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Fagin the Jew (2003)

by Will Eisner

Other authors: See the other authors section.

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24911105,789 (3.77)13
Comics luminary Will Eisner takes on literary giant Charles Dickens, in this fascinating retelling of the life of Oliver Twist's Fagin! Imagining Fagin's impoverished childhood in the slums of London and his initiation into the criminal underworld, Eisner's story counters the anti-Semitism of Victorian literature as his gorgeous brushwork creates an evocative portrait of the era. Now with Eisner's previously unused full-color cover art! Foreword by Brian Michael Bendis! Introduction by Dickens scholar Jeet Heer!… (more)
  1. 00
    Charles Dickens and the Street Children of London by Andrea Warren (sweetiegherkin)
    sweetiegherkin: This nonfiction book explains some more of the history of the poor in England and how this became a major theme in Dickens's works.
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» See also 13 mentions

English (10)  Italian (1)  All languages (11)
Showing 1-5 of 10 (next | show all)
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(83) ( )
  NewLibrary78 | Jul 22, 2023 |
Revisión del clásico Oliver Twist contada desde el punto de vista de Fagin. Si te gusta Will Eisner, merece la pena. ( )
  Carla_Plumed | Dec 3, 2018 |
In FAGIN THE JEW, Eisner proves himself to be not only a master of comic storytelling, but also an incisive literary and social critic. This project was first conceived as an introduction to a pictorial adaptation of Oliver Twist, but as he learned more about the history of Dickens-era Jewish life in London, Eisner uncovered intriguing material that led him to create this new work. In the course of his research, Eisner came to believe that Dickens had not intended to defame Jews in his famous depiction. By referring to Fagin as “the Jew” throughout the book, however, he had perpetuated the common prejudice; his fictional creation imbedded itself in the public’s imagination as the classic profile of a Jew. In his award-winning style, Eisner recasts the notorious villain as a complex and troubled antihero and gives him the opportunity to tell his tale in his own words. Depicting Fagin’s choices and actions within a historical context, Eisner captures the details of life in London’s Ashkenazi community and brilliantly re-creates the social milieu of Dickensian England.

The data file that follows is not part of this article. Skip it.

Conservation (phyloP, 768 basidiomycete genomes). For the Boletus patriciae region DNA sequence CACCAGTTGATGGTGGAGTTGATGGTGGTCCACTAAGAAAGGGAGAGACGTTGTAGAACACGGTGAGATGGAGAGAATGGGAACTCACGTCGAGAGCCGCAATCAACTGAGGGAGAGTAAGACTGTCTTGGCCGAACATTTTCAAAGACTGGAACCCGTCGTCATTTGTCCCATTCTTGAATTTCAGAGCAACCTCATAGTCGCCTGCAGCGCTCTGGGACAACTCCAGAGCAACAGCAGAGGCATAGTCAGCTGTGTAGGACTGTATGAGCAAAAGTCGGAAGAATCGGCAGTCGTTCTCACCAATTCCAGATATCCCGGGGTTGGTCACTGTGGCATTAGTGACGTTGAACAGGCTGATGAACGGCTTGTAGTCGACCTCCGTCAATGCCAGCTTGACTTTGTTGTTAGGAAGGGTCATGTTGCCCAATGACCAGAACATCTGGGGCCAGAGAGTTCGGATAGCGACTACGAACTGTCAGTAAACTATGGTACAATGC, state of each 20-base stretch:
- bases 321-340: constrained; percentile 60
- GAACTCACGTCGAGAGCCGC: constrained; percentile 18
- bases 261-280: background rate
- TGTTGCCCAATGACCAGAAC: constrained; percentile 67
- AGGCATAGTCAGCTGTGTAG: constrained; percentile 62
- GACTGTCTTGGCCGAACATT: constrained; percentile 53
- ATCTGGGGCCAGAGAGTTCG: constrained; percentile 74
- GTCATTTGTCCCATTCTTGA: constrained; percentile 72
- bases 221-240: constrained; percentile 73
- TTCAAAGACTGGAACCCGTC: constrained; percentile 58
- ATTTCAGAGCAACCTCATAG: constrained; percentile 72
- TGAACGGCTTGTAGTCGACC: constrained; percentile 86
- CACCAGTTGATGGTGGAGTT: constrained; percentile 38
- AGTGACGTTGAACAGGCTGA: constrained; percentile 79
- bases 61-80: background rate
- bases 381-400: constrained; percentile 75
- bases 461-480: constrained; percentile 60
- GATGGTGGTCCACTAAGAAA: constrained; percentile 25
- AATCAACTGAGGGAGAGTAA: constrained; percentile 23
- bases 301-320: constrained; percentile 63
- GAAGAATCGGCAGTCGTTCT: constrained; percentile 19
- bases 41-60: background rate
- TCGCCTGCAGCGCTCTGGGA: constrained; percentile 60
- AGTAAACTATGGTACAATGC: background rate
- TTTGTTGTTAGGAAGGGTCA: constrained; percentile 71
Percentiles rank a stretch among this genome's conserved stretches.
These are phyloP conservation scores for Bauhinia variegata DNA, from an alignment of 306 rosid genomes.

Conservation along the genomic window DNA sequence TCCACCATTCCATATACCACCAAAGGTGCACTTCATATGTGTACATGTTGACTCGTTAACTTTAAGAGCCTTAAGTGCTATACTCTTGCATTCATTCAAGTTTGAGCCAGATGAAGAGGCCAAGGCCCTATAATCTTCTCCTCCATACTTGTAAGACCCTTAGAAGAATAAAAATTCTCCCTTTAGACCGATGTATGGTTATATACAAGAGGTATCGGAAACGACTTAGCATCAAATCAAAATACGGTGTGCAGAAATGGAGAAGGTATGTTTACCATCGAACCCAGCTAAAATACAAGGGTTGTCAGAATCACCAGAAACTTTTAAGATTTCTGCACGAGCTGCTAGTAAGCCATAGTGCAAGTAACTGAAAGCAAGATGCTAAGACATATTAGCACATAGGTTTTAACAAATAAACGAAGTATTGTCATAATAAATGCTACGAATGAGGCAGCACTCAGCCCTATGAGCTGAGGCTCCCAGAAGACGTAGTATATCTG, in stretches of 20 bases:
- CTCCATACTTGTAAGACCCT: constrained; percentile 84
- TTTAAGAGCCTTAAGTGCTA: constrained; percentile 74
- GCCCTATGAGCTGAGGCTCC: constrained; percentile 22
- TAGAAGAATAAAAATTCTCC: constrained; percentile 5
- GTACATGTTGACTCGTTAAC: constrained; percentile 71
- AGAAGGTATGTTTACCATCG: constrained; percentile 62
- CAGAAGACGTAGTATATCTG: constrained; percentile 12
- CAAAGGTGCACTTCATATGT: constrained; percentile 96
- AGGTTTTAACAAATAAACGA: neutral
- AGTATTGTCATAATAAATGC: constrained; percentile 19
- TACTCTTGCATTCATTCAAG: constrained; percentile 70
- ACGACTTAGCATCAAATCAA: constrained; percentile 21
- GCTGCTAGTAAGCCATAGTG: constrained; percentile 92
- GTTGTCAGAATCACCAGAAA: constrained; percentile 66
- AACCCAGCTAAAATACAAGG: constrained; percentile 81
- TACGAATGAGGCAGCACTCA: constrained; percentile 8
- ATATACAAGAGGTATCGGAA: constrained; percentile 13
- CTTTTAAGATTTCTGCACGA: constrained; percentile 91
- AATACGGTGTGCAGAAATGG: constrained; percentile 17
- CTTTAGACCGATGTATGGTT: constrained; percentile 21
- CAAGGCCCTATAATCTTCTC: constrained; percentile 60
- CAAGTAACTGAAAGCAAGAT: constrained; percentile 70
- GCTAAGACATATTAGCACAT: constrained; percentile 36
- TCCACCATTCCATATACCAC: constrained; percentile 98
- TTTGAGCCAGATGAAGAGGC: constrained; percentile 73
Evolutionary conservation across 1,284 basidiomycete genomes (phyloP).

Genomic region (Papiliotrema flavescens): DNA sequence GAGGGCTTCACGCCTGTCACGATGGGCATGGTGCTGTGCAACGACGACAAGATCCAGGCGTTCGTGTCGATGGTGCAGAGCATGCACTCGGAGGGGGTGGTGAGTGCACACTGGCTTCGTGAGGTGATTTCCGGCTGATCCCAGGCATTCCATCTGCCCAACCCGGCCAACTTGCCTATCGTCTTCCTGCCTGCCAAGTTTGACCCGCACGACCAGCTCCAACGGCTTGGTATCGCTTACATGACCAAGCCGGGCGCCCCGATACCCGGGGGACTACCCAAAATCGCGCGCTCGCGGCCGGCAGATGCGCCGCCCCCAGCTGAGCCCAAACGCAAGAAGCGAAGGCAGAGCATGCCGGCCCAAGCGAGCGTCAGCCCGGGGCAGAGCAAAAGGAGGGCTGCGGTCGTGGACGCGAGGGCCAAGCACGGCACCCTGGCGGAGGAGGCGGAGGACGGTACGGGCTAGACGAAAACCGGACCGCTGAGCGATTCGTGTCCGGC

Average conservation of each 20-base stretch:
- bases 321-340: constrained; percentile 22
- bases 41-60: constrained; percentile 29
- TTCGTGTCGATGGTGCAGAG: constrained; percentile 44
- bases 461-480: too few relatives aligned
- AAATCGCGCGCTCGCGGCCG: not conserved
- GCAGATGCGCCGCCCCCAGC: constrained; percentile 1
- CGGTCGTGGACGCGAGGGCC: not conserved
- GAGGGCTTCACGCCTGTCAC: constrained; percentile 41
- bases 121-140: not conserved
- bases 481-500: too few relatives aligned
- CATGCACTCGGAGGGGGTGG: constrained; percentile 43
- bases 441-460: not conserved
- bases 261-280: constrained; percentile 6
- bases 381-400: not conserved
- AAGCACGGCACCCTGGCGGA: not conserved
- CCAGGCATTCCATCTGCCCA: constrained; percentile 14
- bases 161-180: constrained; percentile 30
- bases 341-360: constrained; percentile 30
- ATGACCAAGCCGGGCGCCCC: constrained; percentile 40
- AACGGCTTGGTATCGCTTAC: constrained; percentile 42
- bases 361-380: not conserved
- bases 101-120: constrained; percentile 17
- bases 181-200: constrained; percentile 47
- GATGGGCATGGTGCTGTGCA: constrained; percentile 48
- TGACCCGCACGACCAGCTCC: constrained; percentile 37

TBE | Nov 3, 2016 |
Yep Fagin the Jew is the one that you perhaps read about in Oliver Twist. We learned about what could have been his life before the novel, what happened to lead Fagin to his fate ?
And there is the "What If" question. What if Fagin had made the right decision at the pivotal moment of his life, what would it have been like ?

It address the question of nature versus nurture.
It's a good graphic novel, the theme is bleak BUT the end gives us hope.

It's, I think, a fair account of how prejudices can mercilessly destroy lifes ... ( )
  electrice | Mar 6, 2013 |
Fagin the Jew is comic artist legend Will Eisner’s graphic re-telling of Charles Dickens’s classic novel Oliver Twist. Eisner claims in the foreword that this graphic novel “is not an adaptation” but rather “the story of Fagin the Jew.” However, I would argue it is an adaptation as it covers, albeit it quickly and cursorily, all the events of Oliver Twist. But the graphic novel does include more to the beginning and the end, and it is these parts that focus on Fagin’s history.

This book seemed to me one of those ones that are better in theory than actuality. It is very didactic when giving Fagin’s story and relies to heavily on narration rather than the pictorial nature of graphic novels. In addition, it brushes over Oliver Twist so breezily that a newbie to the story would probably find it silly and not seek out the original. For let’s face it, as much as I love him, Dickens wrote Victorian melodramas. It’s not necessarily for the story alone that we read his works, but for his satirical style and wonderfully ridiculous characters.

As for the history of Fagin, it’s not really anything other than what would you think, if you had stopped to think about how Fagin ended up the way he did. Of course, as Eisner probably supposed when setting out to write this book, many people might not have bothered to think about how Fagin became a thief and head of a gang of ruffians. However, it’s almost implicit in the story of Oliver Twist himself – and how easily he could not have been rescued out of a life of squalor – that poverty and ill luck often lead to crime and violence.

The illustrations, in sepia tone, are rather cartoonish, as I have often mentioned in the past, I generally prefer more sophisticated artwork in my graphic novels. ( )
  sweetiegherkin | Dec 6, 2011 |
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Author nameRoleType of authorWork?Status
Will Eisnerprimary authorall editionscalculated
Vlek, RonaldTranslatorsecondary authorsome editionsconfirmed
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Comics luminary Will Eisner takes on literary giant Charles Dickens, in this fascinating retelling of the life of Oliver Twist's Fagin! Imagining Fagin's impoverished childhood in the slums of London and his initiation into the criminal underworld, Eisner's story counters the anti-Semitism of Victorian literature as his gorgeous brushwork creates an evocative portrait of the era. Now with Eisner's previously unused full-color cover art! Foreword by Brian Michael Bendis! Introduction by Dickens scholar Jeet Heer!

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